An unlikely call center agent works his way up the ranks—much to the bewilderment of friends and family—and uncovers a tension between control and community.

In early 2005, unsure of what to do with my life and in desperate need of income, I took a job as an agent in a call center. It was an inbound B2B operation, so each day I clocked in, sat down, indicated to my phone what “state” I was in—ready!—and took around 110 calls from businesses all over the country over the course of eight hours or so.

While I was surprised not to hate it, friends and family were closer to shocked. I had never seemed to anyone likely to enjoy a business or corporate environment of any sort, let alone a call center, typically considered the worst imaginable place to be: a labyrinthine “cost center” of cubicles whose low-wage occupants are basically despised by their employer because nothing they do makes money. Indeed, because it’s viewed—incorrectly—as nothing but an expense, a typical call center is micromanaged to wring maximum operating efficiency from the people and machines inside. Often, there’s no choice for leaders: failure to control costs can result in off-shoring.

But I loved the people I worked with, who were fun and sincere in their desire to help customers: an oddity that forever imprinted the import of culture on me. From the first day, goofy passion for service abounded in leaders and peers. It was not immediately contagious, but it gradually became a natural value. And helping people with even trivial things feels good. Weirdly, we had fun. I wound up working there for five years, moving up and eventually managing operations.

If you work in a call center, you have precise allotments of time for absolutely everything you do; all your activity is tracked by the phones, the computers, and badges, the doors, the cameras, and the IT systems in general. Each day, each week, each month, you see how your average call time stacks up, whether your QA scores took a dive, whether you’re using too much time on bathroom breaks, and so on.

Because of high churn, policies must be binding and comprehensive; mitigating the possibility of unfairness, corruption, or liability is a priority, so managerially disempowering “automatic policies” are favored. I saw many people get fired against the will of their bosses, an upsetting absurdity. But without these policies, favoritism, inconsistency, and simple human variance meant perceived or actual unfairness.

Of course, making policies for every potentiality is the essence of bureaucracy. When systems cannot be adaptive, they must be prescriptive. The system cannot be adaptive to the single mother a few minutes late because her daycare had a fire alarm. Otherwise, the young man who just doesn’t seem to wake up on time will sue when he’s let go because of the inconsistent treatment. Given how many people pass through a call center in a year, this means that lawsuits can become a major cost. So policies proliferate.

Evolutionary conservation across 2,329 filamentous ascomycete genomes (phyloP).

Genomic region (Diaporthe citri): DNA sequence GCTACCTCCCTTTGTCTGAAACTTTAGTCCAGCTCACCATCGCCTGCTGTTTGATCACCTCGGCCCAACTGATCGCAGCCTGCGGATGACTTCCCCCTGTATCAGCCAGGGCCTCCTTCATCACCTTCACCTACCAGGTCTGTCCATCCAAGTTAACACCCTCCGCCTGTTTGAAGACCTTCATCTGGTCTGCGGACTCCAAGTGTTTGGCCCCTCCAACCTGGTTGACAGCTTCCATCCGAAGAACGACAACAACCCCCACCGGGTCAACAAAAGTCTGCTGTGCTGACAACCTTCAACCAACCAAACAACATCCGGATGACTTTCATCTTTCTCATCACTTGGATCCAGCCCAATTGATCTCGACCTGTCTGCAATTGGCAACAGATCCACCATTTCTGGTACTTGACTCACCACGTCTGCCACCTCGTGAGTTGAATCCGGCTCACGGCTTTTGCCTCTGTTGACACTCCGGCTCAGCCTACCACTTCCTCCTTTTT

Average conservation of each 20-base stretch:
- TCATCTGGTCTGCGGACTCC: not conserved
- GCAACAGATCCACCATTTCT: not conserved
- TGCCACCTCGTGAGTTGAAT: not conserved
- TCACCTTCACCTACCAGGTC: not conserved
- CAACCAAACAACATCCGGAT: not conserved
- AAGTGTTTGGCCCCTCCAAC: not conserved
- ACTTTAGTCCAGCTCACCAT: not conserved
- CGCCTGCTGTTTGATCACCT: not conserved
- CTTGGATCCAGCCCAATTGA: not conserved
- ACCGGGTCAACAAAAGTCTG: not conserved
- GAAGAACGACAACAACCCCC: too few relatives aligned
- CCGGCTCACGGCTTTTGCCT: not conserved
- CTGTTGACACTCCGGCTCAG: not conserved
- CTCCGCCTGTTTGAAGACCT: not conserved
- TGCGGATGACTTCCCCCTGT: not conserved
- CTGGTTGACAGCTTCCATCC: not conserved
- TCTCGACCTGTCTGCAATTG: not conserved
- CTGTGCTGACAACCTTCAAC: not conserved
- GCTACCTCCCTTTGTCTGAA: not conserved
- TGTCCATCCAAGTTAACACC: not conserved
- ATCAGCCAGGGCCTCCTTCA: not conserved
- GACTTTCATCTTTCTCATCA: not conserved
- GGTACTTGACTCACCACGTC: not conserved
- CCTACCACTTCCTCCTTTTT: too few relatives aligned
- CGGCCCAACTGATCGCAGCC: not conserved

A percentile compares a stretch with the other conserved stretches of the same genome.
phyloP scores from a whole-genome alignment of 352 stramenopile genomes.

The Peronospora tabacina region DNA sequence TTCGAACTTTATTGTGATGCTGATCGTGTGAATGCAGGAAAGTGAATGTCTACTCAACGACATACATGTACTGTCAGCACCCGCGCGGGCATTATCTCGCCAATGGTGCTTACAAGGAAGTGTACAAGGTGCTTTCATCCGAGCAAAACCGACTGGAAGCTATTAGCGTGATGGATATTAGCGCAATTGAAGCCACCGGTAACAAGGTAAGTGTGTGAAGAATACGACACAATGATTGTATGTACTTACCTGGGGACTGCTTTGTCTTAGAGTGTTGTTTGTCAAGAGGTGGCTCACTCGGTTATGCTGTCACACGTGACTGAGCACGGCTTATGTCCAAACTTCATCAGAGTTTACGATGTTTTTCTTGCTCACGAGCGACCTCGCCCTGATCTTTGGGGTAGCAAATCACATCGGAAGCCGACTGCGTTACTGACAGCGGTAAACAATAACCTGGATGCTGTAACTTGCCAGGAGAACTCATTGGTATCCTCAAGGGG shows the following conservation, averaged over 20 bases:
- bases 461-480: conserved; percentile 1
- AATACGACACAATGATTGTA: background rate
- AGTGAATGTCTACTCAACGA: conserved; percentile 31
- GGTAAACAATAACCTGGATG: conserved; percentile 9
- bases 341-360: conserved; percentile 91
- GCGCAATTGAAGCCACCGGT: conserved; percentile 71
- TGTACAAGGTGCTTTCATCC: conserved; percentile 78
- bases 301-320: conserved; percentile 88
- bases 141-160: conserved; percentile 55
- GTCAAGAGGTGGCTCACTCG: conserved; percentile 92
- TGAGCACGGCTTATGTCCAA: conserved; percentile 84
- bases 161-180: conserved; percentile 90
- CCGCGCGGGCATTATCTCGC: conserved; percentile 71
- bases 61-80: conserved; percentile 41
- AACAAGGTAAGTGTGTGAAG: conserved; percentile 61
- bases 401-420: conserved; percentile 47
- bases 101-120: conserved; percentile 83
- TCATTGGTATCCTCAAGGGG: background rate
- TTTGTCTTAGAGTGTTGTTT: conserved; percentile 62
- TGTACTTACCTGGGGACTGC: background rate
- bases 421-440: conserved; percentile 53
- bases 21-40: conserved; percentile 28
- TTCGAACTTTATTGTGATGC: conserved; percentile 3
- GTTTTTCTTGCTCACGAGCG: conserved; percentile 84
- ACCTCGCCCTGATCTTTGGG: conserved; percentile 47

I hated these policies as an agent on the phone, naturally. As I moved up, I hated having to administer them, debate them with other managers, apply them. By the time I had nearly 100 people reporting to me, I was in regular wars with HR over policy enforcement. I knew and liked my people, so I made exceptions when I deemed it sensible, which was often. In doing so, of course, I was making the organization inconsistent, ‘unfair’; I was increasing its liabilities, and in a diffuse way the difficulty of it remaining viable and my friends keeping their jobs. Thankfully, no feedback loops were short enough for this to trouble me. Moreover, I generally felt that quality service demanded a humane culture which respected individual realities more than bureaucratic mandates. So I had my own rationalization for ignoring policies, and the performance of my teams—in my opinion—validated my approach.

Still, I always knew that my rationalizations, even if somehow true, were not why I did it. Mostly, I liked being liked. It seemed obviously more important than policies or promotion that I not disappoint the trust of people I considered friends. We had achieved something like a little community, many of us there for years, and desired accord with one another mattered to us deeply. Looking back, the tension between mitigating externalities through centralization and policy as opposed to decentralizing control in the hopes that successful, useful communities will form seems fundamental to me. In real systems of scale, there will always be real trade-offs.